From a computer that clearly has internet access, Snark asked me what a machinist is.
A machinist is a person who uses machine tools to make or modify parts, primarily metal parts, a process known as machining. This is accomplished by using machine tools to cut away excess material much as a woodcarver cuts away excess wood to produce his work. In addition to metal, the parts may be made of many other kinds of materials, such as plastic or wood products. The goal of these cutting operations is to produce a part that conforms to a set of specifications, usually in the form of engineering drawings commonly known as blueprints.
If you follow the machine tools link, you’ll see a list of the machines that a machinist might operate. The big two are the Lathe and the Milling Machine (or simply mill). On a lathe, the part spins while the cutting tool does not. On a mill, the opposite occurs. CNC (Computer Numerical Control) machines are controlled by computers running programs. Mostly, these computer controllers run programs written in “G-code”, which I believe is derived from the language used to program the old NC machines, which didn’t have computer controllers. Don’t ask me how they work; I’ve never seen one. CNC lathes are officially known as turning centers and CNC mills are calling milling centers.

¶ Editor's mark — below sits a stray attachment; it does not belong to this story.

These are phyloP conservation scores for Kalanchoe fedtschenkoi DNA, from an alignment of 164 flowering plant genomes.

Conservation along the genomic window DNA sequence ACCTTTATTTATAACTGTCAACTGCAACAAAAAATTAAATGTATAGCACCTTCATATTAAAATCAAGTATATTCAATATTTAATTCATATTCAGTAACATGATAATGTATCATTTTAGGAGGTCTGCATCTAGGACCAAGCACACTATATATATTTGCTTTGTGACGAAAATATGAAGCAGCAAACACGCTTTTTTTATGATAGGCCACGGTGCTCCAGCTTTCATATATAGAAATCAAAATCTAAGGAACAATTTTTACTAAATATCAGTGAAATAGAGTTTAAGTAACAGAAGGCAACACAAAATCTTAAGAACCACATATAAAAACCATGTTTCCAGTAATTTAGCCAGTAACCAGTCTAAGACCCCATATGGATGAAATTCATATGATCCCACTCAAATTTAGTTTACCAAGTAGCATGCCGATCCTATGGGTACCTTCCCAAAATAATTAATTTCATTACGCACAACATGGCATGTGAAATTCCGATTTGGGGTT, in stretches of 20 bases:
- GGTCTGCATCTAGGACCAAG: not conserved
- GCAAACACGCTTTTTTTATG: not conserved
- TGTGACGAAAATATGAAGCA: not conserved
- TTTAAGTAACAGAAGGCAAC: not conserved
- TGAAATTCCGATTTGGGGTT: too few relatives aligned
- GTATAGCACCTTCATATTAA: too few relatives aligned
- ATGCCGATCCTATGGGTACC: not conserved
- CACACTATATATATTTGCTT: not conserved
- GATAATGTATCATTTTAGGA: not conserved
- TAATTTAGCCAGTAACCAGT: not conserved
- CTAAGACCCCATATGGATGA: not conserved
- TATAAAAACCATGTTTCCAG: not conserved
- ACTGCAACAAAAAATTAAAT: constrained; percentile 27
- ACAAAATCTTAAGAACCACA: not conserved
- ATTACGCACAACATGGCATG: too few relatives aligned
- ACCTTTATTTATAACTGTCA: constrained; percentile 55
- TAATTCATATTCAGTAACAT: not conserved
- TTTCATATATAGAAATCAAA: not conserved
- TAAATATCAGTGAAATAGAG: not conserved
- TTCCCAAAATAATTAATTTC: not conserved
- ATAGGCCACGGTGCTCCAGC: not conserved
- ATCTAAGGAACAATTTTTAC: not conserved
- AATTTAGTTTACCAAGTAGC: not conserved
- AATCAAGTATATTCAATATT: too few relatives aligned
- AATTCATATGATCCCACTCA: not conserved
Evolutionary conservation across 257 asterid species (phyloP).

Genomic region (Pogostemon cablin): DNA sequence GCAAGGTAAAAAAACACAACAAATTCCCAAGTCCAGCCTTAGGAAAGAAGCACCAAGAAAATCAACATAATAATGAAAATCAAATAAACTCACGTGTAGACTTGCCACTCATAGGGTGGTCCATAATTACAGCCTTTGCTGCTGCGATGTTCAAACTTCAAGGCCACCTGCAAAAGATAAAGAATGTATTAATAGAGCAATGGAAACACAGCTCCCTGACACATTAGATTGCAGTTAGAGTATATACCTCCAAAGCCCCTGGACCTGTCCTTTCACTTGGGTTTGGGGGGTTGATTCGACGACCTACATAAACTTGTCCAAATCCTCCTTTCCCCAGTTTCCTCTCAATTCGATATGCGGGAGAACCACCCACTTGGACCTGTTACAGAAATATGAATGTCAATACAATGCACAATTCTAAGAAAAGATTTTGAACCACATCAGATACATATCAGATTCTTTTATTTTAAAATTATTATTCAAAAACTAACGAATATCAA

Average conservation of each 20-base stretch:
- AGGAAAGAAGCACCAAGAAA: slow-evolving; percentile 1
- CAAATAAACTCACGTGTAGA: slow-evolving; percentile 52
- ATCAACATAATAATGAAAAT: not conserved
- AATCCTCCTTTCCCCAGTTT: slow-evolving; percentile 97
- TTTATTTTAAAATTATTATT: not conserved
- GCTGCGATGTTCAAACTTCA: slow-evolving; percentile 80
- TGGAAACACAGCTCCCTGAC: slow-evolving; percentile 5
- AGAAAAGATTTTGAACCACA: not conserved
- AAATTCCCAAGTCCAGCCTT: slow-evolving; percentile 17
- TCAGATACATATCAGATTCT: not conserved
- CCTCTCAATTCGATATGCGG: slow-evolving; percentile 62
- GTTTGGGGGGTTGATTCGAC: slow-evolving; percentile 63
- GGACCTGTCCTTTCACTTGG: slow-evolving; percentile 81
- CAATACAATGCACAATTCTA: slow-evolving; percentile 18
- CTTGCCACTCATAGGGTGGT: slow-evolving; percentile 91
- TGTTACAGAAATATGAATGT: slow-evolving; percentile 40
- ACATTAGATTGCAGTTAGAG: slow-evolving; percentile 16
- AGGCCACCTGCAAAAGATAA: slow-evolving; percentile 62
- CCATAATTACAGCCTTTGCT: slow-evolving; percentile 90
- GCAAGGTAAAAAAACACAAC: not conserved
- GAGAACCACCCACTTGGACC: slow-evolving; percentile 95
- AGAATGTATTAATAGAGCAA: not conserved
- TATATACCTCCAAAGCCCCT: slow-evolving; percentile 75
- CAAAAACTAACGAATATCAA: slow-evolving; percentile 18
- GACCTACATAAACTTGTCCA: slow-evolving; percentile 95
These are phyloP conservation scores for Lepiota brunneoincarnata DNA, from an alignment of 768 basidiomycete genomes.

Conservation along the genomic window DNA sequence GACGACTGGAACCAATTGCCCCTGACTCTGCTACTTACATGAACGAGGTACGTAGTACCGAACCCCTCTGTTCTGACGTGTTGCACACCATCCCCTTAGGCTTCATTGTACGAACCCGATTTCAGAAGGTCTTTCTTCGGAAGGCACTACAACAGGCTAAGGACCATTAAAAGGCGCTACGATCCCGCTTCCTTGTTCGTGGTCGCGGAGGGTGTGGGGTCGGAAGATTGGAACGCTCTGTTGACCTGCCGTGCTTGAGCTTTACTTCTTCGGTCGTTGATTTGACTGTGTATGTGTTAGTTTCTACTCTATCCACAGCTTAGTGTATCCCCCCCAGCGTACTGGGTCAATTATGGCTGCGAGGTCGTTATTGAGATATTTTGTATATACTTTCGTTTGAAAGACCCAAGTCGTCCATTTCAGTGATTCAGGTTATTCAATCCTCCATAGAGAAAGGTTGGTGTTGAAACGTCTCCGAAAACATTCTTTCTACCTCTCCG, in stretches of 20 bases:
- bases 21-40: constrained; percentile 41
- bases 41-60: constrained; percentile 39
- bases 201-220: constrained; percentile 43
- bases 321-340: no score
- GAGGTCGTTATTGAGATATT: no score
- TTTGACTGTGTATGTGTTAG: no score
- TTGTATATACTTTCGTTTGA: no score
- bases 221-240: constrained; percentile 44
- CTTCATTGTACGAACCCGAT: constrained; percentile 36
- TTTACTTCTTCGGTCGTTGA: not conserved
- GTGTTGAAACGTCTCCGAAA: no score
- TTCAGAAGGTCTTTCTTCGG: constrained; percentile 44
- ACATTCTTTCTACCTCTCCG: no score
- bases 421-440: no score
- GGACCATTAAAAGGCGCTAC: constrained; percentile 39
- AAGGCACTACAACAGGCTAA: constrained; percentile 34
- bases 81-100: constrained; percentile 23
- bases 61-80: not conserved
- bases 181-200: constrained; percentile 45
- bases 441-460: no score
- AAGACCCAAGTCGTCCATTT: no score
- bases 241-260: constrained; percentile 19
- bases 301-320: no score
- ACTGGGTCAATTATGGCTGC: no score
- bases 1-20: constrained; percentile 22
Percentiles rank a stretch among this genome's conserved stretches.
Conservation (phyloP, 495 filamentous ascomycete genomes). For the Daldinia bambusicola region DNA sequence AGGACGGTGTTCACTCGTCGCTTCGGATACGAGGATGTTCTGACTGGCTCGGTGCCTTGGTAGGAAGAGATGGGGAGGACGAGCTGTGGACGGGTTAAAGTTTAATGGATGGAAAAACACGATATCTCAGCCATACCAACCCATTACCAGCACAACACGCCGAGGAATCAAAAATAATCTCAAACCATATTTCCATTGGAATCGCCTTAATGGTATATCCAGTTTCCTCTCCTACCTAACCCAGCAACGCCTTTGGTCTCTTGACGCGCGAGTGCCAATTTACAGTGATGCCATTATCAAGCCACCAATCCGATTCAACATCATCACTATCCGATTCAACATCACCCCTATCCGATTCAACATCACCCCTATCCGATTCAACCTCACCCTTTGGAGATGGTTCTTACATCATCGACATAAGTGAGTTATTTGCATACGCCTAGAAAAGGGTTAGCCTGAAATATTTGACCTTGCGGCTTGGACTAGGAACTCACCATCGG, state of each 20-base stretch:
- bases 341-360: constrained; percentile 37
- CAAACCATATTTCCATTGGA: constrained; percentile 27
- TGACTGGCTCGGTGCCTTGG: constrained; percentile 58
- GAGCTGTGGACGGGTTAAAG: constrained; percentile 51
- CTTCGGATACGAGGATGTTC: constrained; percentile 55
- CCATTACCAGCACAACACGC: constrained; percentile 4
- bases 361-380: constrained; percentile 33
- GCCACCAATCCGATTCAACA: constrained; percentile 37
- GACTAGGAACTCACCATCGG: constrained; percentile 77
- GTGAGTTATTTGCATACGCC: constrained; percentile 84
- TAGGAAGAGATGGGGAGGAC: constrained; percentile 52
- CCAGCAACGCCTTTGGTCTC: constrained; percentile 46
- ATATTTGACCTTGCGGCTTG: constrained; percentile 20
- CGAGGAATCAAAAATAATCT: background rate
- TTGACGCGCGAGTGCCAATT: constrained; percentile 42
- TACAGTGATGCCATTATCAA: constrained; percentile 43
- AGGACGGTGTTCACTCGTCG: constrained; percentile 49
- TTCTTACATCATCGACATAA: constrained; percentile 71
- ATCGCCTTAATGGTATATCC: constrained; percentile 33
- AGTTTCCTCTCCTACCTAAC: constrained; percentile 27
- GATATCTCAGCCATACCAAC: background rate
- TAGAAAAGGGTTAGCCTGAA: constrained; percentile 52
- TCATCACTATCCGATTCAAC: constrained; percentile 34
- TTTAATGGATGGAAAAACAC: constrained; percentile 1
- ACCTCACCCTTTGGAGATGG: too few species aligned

There are hybrid and specialized machines and there are other machines that use the same language, such as laser cutters, electron beam welders, and routers. I primarily run a CNC lathe, making aircraft parts.
If you ask “yeah, but what do you do?” I’ll fucking stab you.
Okay, mostly I do crossword puzzles, but sometimes I have to fix program errors introduced by operators who are bad at math. For whatever reason machine shops are often not afraid to put morons in front of there machines. Sometimes, I have to use trigonometry. I liked the movie “The Machinist”, but my workplace doesn’t resemble what you see in that movie at all.